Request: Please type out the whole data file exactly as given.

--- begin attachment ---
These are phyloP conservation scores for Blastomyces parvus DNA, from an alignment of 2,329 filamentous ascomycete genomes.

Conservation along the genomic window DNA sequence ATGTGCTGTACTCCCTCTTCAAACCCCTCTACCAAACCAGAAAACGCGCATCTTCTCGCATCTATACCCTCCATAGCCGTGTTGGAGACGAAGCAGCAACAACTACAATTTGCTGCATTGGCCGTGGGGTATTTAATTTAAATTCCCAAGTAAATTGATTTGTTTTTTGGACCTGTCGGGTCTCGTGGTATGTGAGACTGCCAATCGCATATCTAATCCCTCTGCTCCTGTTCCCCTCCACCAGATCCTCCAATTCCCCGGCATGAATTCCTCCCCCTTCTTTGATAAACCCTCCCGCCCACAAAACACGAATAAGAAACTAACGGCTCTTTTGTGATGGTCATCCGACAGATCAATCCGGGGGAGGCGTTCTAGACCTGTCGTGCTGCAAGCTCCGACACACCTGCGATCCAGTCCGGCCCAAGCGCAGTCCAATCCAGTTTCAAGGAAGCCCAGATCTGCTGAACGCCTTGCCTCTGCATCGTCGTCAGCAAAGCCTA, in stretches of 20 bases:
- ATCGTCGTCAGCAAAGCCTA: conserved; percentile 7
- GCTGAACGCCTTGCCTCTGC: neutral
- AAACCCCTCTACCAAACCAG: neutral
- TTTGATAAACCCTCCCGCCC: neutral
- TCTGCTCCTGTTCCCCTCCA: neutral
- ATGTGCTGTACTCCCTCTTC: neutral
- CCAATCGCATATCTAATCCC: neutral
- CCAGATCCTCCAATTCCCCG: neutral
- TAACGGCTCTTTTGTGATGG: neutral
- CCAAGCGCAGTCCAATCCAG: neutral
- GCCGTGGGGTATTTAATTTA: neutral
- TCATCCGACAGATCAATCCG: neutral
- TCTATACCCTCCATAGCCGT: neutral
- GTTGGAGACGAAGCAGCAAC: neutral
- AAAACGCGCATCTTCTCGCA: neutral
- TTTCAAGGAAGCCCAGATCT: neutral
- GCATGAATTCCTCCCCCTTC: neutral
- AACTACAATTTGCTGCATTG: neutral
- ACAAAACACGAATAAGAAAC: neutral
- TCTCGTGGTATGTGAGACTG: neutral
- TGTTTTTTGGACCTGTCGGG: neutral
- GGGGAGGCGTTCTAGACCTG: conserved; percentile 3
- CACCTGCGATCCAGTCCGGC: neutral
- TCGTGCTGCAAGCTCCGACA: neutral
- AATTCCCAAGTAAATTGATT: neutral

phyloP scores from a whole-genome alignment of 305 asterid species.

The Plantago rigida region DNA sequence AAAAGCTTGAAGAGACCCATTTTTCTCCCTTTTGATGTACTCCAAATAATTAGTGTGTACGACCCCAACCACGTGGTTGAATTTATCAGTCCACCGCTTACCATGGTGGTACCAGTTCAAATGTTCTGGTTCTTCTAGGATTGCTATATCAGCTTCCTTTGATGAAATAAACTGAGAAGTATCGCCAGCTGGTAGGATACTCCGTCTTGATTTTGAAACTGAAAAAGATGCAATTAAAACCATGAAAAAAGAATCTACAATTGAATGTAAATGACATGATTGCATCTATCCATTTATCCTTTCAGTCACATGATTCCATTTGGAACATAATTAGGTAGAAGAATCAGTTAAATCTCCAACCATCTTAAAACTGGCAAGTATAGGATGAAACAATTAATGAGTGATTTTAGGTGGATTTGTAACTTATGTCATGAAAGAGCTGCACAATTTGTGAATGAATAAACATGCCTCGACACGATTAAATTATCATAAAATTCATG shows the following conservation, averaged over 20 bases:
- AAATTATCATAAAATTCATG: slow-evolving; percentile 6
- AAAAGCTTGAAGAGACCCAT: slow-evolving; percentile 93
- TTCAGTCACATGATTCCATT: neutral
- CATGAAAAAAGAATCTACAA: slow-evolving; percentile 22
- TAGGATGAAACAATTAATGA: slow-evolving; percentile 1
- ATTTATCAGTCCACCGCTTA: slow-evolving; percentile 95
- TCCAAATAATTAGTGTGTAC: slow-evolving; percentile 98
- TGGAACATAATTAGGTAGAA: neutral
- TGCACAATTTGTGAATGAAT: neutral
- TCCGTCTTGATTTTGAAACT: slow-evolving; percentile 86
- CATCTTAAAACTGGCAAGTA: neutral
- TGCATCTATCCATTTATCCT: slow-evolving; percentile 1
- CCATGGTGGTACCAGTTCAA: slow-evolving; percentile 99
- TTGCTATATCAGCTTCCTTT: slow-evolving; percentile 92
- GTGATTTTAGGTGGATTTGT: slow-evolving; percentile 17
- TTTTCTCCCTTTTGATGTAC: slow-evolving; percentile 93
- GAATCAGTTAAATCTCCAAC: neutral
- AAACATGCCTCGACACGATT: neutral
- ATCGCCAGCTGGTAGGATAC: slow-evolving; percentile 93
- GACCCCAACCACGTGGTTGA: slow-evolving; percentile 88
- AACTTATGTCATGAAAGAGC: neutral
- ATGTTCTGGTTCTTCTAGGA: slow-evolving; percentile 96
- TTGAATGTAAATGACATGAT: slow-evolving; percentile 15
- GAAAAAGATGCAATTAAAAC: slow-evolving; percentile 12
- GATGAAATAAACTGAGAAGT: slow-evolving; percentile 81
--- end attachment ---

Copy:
These are phyloP conservation scores for Blastomyces parvus DNA, from an alignment of 2,329 filamentous ascomycete genomes.

Conservation along the genomic window DNA sequence ATGTGCTGTACTCCCTCTTCAAACCCCTCTACCAAACCAGAAAACGCGCATCTTCTCGCATCTATACCCTCCATAGCCGTGTTGGAGACGAAGCAGCAACAACTACAATTTGCTGCATTGGCCGTGGGGTATTTAATTTAAATTCCCAAGTAAATTGATTTGTTTTTTGGACCTGTCGGGTCTCGTGGTATGTGAGACTGCCAATCGCATATCTAATCCCTCTGCTCCTGTTCCCCTCCACCAGATCCTCCAATTCCCCGGCATGAATTCCTCCCCCTTCTTTGATAAACCCTCCCGCCCACAAAACACGAATAAGAAACTAACGGCTCTTTTGTGATGGTCATCCGACAGATCAATCCGGGGGAGGCGTTCTAGACCTGTCGTGCTGCAAGCTCCGACACACCTGCGATCCAGTCCGGCCCAAGCGCAGTCCAATCCAGTTTCAAGGAAGCCCAGATCTGCTGAACGCCTTGCCTCTGCATCGTCGTCAGCAAAGCCTA, in stretches of 20 bases:
- ATCGTCGTCAGCAAAGCCTA: conserved; percentile 7
- GCTGAACGCCTTGCCTCTGC: neutral
- AAACCCCTCTACCAAACCAG: neutral
- TTTGATAAACCCTCCCGCCC: neutral
- TCTGCTCCTGTTCCCCTCCA: neutral
- ATGTGCTGTACTCCCTCTTC: neutral
- CCAATCGCATATCTAATCCC: neutral
- CCAGATCCTCCAATTCCCCG: neutral
- TAACGGCTCTTTTGTGATGG: neutral
- CCAAGCGCAGTCCAATCCAG: neutral
- GCCGTGGGGTATTTAATTTA: neutral
- TCATCCGACAGATCAATCCG: neutral
- TCTATACCCTCCATAGCCGT: neutral
- GTTGGAGACGAAGCAGCAAC: neutral
- AAAACGCGCATCTTCTCGCA: neutral
- TTTCAAGGAAGCCCAGATCT: neutral
- GCATGAATTCCTCCCCCTTC: neutral
- AACTACAATTTGCTGCATTG: neutral
- ACAAAACACGAATAAGAAAC: neutral
- TCTCGTGGTATGTGAGACTG: neutral
- TGTTTTTTGGACCTGTCGGG: neutral
- GGGGAGGCGTTCTAGACCTG: conserved; percentile 3
- CACCTGCGATCCAGTCCGGC: neutral
- TCGTGCTGCAAGCTCCGACA: neutral
- AATTCCCAAGTAAATTGATT: neutral

phyloP scores from a whole-genome alignment of 305 asterid species.

The Plantago rigida region DNA sequence AAAAGCTTGAAGAGACCCATTTTTCTCCCTTTTGATGTACTCCAAATAATTAGTGTGTACGACCCCAACCACGTGGTTGAATTTATCAGTCCACCGCTTACCATGGTGGTACCAGTTCAAATGTTCTGGTTCTTCTAGGATTGCTATATCAGCTTCCTTTGATGAAATAAACTGAGAAGTATCGCCAGCTGGTAGGATACTCCGTCTTGATTTTGAAACTGAAAAAGATGCAATTAAAACCATGAAAAAAGAATCTACAATTGAATGTAAATGACATGATTGCATCTATCCATTTATCCTTTCAGTCACATGATTCCATTTGGAACATAATTAGGTAGAAGAATCAGTTAAATCTCCAACCATCTTAAAACTGGCAAGTATAGGATGAAACAATTAATGAGTGATTTTAGGTGGATTTGTAACTTATGTCATGAAAGAGCTGCACAATTTGTGAATGAATAAACATGCCTCGACACGATTAAATTATCATAAAATTCATG shows the following conservation, averaged over 20 bases:
- AAATTATCATAAAATTCATG: slow-evolving; percentile 6
- AAAAGCTTGAAGAGACCCAT: slow-evolving; percentile 93
- TTCAGTCACATGATTCCATT: neutral
- CATGAAAAAAGAATCTACAA: slow-evolving; percentile 22
- TAGGATGAAACAATTAATGA: slow-evolving; percentile 1
- ATTTATCAGTCCACCGCTTA: slow-evolving; percentile 95
- TCCAAATAATTAGTGTGTAC: slow-evolving; percentile 98
- TGGAACATAATTAGGTAGAA: neutral
- TGCACAATTTGTGAATGAAT: neutral
- TCCGTCTTGATTTTGAAACT: slow-evolving; percentile 86
- CATCTTAAAACTGGCAAGTA: neutral
- TGCATCTATCCATTTATCCT: slow-evolving; percentile 1
- CCATGGTGGTACCAGTTCAA: slow-evolving; percentile 99
- TTGCTATATCAGCTTCCTTT: slow-evolving; percentile 92
- GTGATTTTAGGTGGATTTGT: slow-evolving; percentile 17
- TTTTCTCCCTTTTGATGTAC: slow-evolving; percentile 93
- GAATCAGTTAAATCTCCAAC: neutral
- AAACATGCCTCGACACGATT: neutral
- ATCGCCAGCTGGTAGGATAC: slow-evolving; percentile 93
- GACCCCAACCACGTGGTTGA: slow-evolving; percentile 88
- AACTTATGTCATGAAAGAGC: neutral
- ATGTTCTGGTTCTTCTAGGA: slow-evolving; percentile 96
- TTGAATGTAAATGACATGAT: slow-evolving; percentile 15
- GAAAAAGATGCAATTAAAAC: slow-evolving; percentile 12
- GATGAAATAAACTGAGAAGT: slow-evolving; percentile 81